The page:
Things That Go Blah

Okay, so I have an embalming pump downstairs. Who doesn't?

Last week, during a daring midnight ghost hunt deep inside the forbidden ruins of an infamous cursed Antebellum manor house, I obtained video footage and an in-depth 22 minute EVP interview of an actual ghost. The afterlife and its mysteries were revealed to me, rewriting the entirety of modern scientific and metaphysical thought and philosophy. Too, I recorded a new Elvis song, and I can tell you where Amelia's plane wreckage lies.

Fig. 1: Random image bearing no relevance to text. Enjoy.

Sadly, an industrial rock-crusher chewed my video camera to bits and I accidentally dropped my audio recorder into a vat of molten steel. So that's bad.

Okay. The truth is, I engaged in no ghost hunts this last week.

Fig. 2: Turns out this guy was NOT a zombie. He just tripped at the All You Can Eat Spaghetti Buffet. Sorry about the machete wound, Mr. Ferguson. 

Instead, I engaged in the sordid pursuit of roof repair. What I could have done in a day twenty years ago took me three, and left me with the primal and enduring realization that the phrase 'getting too old for this' is soon to take on terrifying new significance.

I can't tell you how much a bundle of roofing shingles weighs. Fifty pounds? Sixty?  Eighty? I can't tell you because it never mattered before. No, before now, I grabbed the nearest bundle, scrambled up the ladder, no problem, done.

Saturday I found myself halfway up a ladder, bundle of shingles across my shoulder, when my body decided the remainder of the climb was very much a toss-up in the fall off or keep climbing arena. Make it to the roof? Freeze? Collapse?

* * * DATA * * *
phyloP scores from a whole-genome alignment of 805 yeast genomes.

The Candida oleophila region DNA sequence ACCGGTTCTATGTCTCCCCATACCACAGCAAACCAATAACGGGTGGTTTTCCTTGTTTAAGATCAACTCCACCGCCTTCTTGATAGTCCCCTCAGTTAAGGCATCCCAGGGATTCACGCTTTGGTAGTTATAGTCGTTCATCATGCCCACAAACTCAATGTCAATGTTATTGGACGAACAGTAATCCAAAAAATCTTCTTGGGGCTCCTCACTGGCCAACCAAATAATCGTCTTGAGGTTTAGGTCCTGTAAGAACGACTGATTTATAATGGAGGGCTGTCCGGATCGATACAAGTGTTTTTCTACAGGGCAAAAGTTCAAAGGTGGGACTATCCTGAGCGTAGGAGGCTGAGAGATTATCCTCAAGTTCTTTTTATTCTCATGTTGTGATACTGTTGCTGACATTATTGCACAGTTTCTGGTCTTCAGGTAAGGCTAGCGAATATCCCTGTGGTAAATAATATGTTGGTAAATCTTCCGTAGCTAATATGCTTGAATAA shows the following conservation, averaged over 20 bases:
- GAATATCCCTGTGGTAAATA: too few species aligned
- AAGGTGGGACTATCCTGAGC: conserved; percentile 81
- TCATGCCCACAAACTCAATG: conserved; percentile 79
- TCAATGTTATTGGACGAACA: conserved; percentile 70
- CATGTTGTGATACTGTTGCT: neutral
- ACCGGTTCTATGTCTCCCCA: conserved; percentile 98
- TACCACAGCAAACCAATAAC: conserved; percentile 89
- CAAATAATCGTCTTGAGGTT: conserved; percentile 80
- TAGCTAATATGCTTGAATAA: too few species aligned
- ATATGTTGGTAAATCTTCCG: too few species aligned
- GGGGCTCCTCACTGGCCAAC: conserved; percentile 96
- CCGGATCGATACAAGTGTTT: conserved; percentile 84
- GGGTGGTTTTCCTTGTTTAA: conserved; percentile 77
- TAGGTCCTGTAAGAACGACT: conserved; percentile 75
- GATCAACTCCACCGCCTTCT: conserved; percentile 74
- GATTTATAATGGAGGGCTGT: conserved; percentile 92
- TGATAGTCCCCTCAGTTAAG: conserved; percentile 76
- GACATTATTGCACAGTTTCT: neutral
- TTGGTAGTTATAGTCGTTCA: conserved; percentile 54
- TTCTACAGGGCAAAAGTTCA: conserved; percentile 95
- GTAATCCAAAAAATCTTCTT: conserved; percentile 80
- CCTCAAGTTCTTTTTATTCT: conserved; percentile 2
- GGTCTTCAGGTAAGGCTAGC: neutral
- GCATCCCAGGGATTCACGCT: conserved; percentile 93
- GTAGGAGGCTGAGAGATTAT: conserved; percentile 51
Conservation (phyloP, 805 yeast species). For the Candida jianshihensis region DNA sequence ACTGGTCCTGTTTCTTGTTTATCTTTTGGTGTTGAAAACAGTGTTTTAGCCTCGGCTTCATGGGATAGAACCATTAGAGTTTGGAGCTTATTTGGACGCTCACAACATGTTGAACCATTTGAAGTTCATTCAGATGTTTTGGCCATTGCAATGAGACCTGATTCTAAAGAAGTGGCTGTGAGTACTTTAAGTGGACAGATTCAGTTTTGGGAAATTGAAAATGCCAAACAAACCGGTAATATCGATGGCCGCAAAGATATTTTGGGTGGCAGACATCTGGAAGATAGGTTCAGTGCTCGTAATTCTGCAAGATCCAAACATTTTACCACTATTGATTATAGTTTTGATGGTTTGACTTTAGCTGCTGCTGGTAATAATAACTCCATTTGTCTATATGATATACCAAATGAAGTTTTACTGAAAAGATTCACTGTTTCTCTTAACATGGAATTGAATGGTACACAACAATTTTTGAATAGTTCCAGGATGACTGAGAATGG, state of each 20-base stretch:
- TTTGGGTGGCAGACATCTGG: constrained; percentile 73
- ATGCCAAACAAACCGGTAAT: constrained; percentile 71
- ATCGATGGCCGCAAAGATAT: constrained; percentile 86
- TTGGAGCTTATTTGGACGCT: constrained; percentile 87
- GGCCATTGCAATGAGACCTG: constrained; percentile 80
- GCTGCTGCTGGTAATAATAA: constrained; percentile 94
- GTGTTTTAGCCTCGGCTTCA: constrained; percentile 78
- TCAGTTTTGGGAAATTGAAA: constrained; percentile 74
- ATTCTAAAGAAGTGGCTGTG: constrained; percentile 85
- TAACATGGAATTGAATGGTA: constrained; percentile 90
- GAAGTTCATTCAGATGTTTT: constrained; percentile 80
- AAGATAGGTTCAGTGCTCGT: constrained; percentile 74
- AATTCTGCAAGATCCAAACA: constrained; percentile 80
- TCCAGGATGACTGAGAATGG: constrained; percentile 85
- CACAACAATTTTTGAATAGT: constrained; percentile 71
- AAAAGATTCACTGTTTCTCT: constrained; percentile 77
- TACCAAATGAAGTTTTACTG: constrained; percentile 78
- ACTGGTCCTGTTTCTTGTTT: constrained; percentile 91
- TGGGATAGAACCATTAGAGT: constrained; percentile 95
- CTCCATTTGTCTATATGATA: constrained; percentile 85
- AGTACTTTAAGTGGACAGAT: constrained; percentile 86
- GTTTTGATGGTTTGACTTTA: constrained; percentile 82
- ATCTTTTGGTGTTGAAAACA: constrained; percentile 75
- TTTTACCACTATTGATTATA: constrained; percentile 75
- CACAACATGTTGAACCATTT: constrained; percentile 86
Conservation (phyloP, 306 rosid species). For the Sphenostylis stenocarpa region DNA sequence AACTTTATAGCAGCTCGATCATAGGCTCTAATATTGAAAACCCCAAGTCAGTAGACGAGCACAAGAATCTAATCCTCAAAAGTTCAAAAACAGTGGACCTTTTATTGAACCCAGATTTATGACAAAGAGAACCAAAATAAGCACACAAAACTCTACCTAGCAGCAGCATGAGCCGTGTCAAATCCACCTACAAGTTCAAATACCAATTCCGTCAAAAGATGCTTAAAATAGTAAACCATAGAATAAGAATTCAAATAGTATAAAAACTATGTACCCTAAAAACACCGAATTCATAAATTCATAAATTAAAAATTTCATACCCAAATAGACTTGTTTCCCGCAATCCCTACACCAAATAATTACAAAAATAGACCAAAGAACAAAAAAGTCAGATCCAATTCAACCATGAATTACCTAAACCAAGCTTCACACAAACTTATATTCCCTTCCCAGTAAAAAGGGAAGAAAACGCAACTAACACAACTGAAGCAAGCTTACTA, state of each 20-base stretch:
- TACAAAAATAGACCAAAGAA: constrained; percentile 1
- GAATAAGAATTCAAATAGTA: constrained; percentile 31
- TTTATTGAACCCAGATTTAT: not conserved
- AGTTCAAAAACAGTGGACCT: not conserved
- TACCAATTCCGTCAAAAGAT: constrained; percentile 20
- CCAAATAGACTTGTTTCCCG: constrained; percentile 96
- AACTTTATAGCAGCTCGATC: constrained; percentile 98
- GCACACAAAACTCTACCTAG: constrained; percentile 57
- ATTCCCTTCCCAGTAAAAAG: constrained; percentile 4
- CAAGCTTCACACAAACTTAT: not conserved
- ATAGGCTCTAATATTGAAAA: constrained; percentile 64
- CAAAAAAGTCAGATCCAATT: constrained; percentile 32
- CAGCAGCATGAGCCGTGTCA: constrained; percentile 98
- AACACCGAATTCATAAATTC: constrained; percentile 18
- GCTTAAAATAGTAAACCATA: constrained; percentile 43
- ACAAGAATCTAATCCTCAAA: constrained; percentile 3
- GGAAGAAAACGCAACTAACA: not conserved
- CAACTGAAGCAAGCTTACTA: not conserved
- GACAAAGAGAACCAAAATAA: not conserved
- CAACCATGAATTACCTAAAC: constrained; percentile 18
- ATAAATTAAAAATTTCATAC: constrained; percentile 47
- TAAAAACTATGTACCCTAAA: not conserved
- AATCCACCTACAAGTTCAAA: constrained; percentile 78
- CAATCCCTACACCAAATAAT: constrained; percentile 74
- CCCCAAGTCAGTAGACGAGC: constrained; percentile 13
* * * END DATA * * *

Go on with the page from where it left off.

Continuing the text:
These were all options explored by my spine in a nanosecond of humbling panic which left me with lingering and unpleasant reappraisals of my own mortality.

I made it up the ladder, panting and sweating, if anyone is wondering. That time. Next time?

It's anyone's guess.

So there will be no EVP snippets this week. No photos of obscure Mississippi cemeteries. Hopefully, I can get back to posting interesting blogs next week.

Oh, I haven't gotten any writing done either. I've been so depressed about sales lately that's not surprising. Look, I understand this business well enough to know that for every Stephenie Meyer there are ten thousand Frank Tuttles. I'm okay with that. I never set out to finance my collection of vintage Ferraris by writing fantasy novels (sure, I may go on ghost hunts, but even I know a pure myth when I see it). But to watch your titles sink like a bathysphere into the frigid, inky waters of oblivion -- it's just unpleasant. Having forks shoved in your nose unpleasant. Being trapped in an elevator with the whole Westboro Baptist Church unpleasant.

It's no fun, is what I'm saying.

I know. No one said it was going to be fun. It's work, and there's a business aspect to it all, and a certain level of unavoidable drudgery is both implied and inescapable.

But there's part of me which keeps whispering things such as 'Ha ha, you're nearly fifty. Face it, you've peaked. It's all downhill from here. Ha ha.'

It's that snide little laugh I hate the most.

Have I peaked? Am I destined to be just another footnote in literary history? Will a Google search of my name in 2060 return the single result 'Tuttle, Frank, born 1963, died 2050, should have avoided ladders, not much else to tell.'

First of all, Google, shut up, and second, shut up again, it was a rhetorical question.

And really, does that even matter? I know there are people out there who've read and enjoyed my writing. Many of you have even taken the time to write and tell me so. And believe me, it's appreciated, maybe more than you know. Markhat and Darla. Mama Hog and Evis. Meralda and Mug. They all have stories, and I'm the guy they're stuck with, and if I stop typing, that's it. The End, literally and figuratively, for all the fictional worlds and make-believe people that have been such good company thus far.

So I guess it's time to stop worrying about the weight of a bundle of shingles or my future obituary and get back to work.

Sorry for whining. We writers are a moody bunch. Now if you'll excuse me I have to go and have a series of excrutiating back spasms. Ignore the screams, please, those are merely a means of coping with the sheer joy of residing in a not-quite-miraculous physical body...

Fig. 92b. Extreme haircut, and why is my head shaped like that of a Yeti?